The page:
One reason Klingenstierna is nearly forgotten as a mathematician is his unwillingness to see his writings into print. He took part in the publishing of two books, a Latin version of Euclid's Elements in 1741 and six years later an annotated translation of Peter van Musschenbroek's Elementa Physicawith the Swedish title of Inledning til Naturkunnigheten (Introduction to Understanding Nature).
In Klingenstierna's foreword to Inledning till Naturkunnigheten we can read:
”I am certain that Mister Musschenbroek would not begrudge that in some of my comments on this lovely work I am of another opinion than he, in as much as I have regarded his Physica as the Principal Book of its kind, the Swedish Translation of which could in the highest degree benefit and edify not only the Youth of the Fatherland but also more mature persons, of all ranks and circumstances.”
Klingenstierna wrote 20 articles in scientific journals. Roughly half of them were written in Swedish for the proceedings of the Royal Swedish Academy of Sciences (abbreviated KVA in Swedish).
In Mathematiskt Spörsmål, om en kroklinie, som återförer en ljusstråle, efter tvänne reflexioner til, des ursprung (Mathematical matters, on a curved line that returns a ray of light, after two reflections, to its origin) (KVA's proceedings 1749), Klingenstierna solves a problem that Euler had presented in 1745 in Acta Eruditorum. There were other mathematicians who had solved the problem, but they had used, as Klingenstierna says, ”Calculatory methods.” Instead, he demonstrates a solution ”that merely by looking at the figure, without calculation, goes straight to the purpose.”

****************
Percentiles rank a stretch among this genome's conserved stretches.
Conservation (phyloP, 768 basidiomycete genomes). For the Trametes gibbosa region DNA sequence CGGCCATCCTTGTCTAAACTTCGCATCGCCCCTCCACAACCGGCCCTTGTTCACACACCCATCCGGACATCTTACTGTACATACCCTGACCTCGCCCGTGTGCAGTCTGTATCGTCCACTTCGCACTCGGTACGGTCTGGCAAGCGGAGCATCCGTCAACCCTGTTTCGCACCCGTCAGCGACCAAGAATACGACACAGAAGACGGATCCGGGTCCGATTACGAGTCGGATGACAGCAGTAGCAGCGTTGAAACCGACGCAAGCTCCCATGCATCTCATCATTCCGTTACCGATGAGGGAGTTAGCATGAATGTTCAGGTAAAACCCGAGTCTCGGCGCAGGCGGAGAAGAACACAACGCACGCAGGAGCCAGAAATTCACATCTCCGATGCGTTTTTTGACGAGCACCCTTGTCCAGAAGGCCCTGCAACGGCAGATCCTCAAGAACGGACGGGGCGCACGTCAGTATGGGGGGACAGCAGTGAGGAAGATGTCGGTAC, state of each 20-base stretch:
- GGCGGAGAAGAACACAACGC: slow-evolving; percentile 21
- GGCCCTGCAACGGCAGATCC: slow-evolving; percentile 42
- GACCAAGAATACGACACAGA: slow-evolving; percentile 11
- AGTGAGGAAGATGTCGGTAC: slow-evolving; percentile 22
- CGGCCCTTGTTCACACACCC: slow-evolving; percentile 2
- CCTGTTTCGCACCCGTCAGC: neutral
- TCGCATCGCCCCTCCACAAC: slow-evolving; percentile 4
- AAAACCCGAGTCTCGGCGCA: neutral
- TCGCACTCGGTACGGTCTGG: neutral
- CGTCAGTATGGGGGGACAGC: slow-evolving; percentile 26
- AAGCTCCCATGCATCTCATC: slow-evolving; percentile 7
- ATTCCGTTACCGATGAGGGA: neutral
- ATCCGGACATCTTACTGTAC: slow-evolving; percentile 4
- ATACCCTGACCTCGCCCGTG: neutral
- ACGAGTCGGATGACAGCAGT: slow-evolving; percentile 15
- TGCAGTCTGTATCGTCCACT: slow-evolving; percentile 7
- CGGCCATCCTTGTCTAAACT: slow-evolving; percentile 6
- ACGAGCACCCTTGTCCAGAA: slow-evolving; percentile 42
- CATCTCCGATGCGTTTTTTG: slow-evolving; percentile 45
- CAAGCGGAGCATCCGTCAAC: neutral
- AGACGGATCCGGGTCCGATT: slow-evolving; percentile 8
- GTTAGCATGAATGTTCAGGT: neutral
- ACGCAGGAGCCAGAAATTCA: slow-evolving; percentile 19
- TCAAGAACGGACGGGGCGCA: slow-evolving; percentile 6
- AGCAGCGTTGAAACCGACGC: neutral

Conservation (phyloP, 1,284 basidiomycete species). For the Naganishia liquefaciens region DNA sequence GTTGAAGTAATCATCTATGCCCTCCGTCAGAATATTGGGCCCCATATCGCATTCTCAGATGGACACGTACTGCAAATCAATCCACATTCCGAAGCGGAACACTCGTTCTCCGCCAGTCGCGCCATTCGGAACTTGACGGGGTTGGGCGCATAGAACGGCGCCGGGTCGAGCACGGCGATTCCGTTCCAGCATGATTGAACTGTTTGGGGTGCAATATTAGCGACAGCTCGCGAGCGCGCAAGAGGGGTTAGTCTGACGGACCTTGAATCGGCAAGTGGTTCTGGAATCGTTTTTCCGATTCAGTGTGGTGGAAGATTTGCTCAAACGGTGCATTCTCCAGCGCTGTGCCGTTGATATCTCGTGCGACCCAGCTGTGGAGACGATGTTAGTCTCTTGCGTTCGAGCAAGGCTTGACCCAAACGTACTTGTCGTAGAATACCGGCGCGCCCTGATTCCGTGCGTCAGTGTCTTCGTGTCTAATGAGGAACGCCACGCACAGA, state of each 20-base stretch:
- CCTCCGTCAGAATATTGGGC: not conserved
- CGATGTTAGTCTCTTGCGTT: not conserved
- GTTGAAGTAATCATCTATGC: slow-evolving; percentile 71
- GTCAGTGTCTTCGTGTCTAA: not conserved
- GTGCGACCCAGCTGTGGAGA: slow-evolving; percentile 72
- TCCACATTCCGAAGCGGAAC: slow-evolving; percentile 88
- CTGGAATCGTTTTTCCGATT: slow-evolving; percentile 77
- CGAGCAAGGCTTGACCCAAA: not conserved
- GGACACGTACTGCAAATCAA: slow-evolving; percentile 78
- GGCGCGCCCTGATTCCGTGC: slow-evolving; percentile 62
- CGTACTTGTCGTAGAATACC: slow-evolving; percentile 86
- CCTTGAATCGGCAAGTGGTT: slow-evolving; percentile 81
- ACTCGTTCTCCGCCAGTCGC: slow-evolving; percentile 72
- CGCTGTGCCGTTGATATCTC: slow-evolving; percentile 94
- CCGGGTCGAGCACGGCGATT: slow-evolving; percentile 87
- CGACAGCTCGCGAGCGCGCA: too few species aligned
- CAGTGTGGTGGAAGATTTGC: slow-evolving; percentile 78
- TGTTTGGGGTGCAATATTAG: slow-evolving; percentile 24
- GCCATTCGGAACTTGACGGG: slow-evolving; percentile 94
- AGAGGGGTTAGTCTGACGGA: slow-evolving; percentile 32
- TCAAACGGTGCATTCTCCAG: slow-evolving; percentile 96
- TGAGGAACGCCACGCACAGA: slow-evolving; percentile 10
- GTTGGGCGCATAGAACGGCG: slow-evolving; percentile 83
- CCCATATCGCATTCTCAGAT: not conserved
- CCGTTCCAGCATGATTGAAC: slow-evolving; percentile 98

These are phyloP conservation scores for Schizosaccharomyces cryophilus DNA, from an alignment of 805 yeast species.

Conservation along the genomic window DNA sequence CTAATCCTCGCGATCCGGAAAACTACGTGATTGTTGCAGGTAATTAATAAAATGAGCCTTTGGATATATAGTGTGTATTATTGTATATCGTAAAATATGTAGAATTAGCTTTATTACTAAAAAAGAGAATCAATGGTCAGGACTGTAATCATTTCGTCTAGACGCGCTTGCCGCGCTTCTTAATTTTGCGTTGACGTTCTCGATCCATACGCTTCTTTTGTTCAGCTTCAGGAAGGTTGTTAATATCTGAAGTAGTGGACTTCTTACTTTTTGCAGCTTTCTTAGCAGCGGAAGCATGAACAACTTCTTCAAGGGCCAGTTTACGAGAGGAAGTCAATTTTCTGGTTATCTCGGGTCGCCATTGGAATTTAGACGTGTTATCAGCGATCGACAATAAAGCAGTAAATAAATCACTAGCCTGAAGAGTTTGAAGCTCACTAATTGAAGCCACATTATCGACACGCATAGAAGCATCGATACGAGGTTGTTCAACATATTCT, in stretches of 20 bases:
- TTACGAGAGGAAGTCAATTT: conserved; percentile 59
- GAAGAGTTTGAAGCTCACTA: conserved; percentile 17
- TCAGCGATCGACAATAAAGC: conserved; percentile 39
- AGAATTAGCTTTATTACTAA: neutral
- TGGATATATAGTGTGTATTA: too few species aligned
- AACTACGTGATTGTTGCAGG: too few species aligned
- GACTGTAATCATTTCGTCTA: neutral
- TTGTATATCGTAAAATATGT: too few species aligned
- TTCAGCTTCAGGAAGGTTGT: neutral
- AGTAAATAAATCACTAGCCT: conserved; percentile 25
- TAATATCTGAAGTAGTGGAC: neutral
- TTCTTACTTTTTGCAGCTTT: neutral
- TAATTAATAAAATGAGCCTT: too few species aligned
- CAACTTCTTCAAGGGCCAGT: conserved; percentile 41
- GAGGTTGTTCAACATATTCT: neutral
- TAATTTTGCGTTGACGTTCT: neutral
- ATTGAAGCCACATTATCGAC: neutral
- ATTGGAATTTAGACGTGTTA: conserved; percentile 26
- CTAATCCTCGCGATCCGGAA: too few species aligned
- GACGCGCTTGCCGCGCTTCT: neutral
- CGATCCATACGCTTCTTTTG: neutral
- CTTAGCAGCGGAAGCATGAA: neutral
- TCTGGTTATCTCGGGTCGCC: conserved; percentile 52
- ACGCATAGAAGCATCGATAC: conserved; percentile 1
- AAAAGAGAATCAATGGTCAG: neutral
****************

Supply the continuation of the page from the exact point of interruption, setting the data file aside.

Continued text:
He then explains why he prefers geometric solutions to algebraic ones.
Under Klingenstierna's presidency just over 70 dissertations were printed and ventilated during the years 1731–1752, many of which he had written himself. These dissertations were primarily in the realms of mathematics and physics, but several of them address philosophical matters.
Why Klingenstierna preferred geometric solutions to algebraic ones
”To be sure, Algebraic calculations are a secure Ariadne's string, but, as I see it, they should only be used when one find's oneself in a Labyrinth from which one sees no other exit. The Geometric path, when one can take him, is always light; one sees the destination one wishes to reach throughout the entire journey, and how each step contributes to its attainment. But with the Algebraic path one often has the displeasure of so losing sight of one's subject that one hardly sees more than a shadow of it represented in symbols and formulas. On the other hand, one must grant this latter method the advantage of being more wide-ranging than the Geometric, which must often stand aside as it moves by. Each has its advantages, and it behooves the master to make use of each in its place.”